Stroke Awareness Month
“When you have the right team behind you, a stroke doesn’t have to be the end of your story.”
– Brian Propp, Five-Time NHL All-Star and Stroke Survivor
- Someone in the United States has a stroke every 40 seconds. Every 4 minutes, someone dies of a stroke.
- Every year, more than 795,000 people in the United States have a stroke. About 610,000 of these are first or new strokes.
- About 87% of all strokes are ischemic strokes,in which blood flow to the brain is blocked.
- Stroke is a leading cause of serious long-term disability. Stroke reduces mobility in more than half of stroke survivors age 65 and over.
- Stroke risk increases with age, but strokes can—and do—occur at any age.
- In 2009, 34% of people hospitalized for stroke were less than 65 years old.
Remember the tips and B.E. F.A.S.T. to prevent life-altering consequences:
B: Ask the person to stand and/or walk, are they having difficulty with balance?
E: Ask the person about their vision, did they experience sudden loss of vision in one or both eyes?
F: Ask the person to smile, does one side of the face droop?
A: Ask the person to raise both arms, does one arm drift downward?
S: Ask the person to repeat a simple phrase, is their speech slurred or strange?
T: If you observe any of these, time call 9-1-1 immediately!
What to Expect After a Stroke
If you have had a stroke, you can make great progress in regaining your independence. However, some problems may continue:
- Paralysis (inability to move some parts of the body), weakness, or both on one side of the body.
- Trouble with thinking, awareness, attention, learning, judgment, and memory.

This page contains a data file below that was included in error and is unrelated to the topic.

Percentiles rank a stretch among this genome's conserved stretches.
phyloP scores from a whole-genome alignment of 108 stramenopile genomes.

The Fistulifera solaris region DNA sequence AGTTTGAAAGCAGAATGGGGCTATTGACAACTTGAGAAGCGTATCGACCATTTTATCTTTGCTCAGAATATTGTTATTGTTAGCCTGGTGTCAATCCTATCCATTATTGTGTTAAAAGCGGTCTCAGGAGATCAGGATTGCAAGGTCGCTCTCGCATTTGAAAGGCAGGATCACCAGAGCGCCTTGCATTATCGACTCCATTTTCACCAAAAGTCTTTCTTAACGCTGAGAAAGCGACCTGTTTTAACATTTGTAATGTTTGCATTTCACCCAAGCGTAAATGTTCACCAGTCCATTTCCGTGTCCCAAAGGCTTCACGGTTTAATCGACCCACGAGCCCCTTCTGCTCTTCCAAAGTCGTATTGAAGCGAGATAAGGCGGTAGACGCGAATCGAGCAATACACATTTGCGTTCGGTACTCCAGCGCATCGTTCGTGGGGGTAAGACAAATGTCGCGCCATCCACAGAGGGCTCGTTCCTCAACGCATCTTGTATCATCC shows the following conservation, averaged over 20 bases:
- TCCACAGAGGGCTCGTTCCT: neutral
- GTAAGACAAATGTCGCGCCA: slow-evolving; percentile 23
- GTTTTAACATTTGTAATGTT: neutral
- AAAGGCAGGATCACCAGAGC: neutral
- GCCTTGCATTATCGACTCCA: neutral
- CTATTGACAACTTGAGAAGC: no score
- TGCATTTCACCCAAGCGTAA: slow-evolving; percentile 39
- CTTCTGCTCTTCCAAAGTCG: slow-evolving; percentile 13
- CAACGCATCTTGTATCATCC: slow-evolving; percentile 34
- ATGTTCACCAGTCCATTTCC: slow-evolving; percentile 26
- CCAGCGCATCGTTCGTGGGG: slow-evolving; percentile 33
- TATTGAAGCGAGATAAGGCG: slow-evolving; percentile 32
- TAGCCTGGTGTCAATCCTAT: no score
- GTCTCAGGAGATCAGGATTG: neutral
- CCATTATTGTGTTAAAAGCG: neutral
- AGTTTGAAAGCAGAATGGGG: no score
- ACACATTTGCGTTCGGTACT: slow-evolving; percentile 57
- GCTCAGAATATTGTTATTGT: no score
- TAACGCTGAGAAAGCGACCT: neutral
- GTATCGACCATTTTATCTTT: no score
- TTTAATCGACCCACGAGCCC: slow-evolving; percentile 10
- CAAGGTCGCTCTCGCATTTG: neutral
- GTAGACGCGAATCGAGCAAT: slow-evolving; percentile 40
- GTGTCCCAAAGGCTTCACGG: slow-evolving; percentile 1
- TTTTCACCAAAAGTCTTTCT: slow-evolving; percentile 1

- Problems understanding or forming speech.
- Trouble controlling or expressing emotions.
- Numbness or strange sensations.
- Pain in the hands and feet that worsens with movement and temperature changes.
- Trouble with chewing and swallowing.
- Problems with bladder and bowel control.
Rehab can include working with speech, physical, and occupational therapists.
- Speech therapy helps people who have problems producing or understanding speech.
- Physical therapy uses exercises to help you relearn movement and coordination skills you may have lost because of the stroke.
- Occupational therapy focuses on improving daily activities, such as eating, drinking, dressing, bathing, reading, and writing.
- Psychotherapy aids in adjustment to the stroke, awareness of deficits, redevelopment of social skills, maintaining of relationships, and education regarding the stroke.
Learn more on Stroke Rehabilitation.
At Bancroft NeuroRehab we have the clinical expertise to help.
Our clinical team has over 194 years of combined experience treating stroke and over 1 million hours of education! Neurological rehabilitation is what we do! Why does this matter? It matters because it leads to the best possible outcomes for you and your family.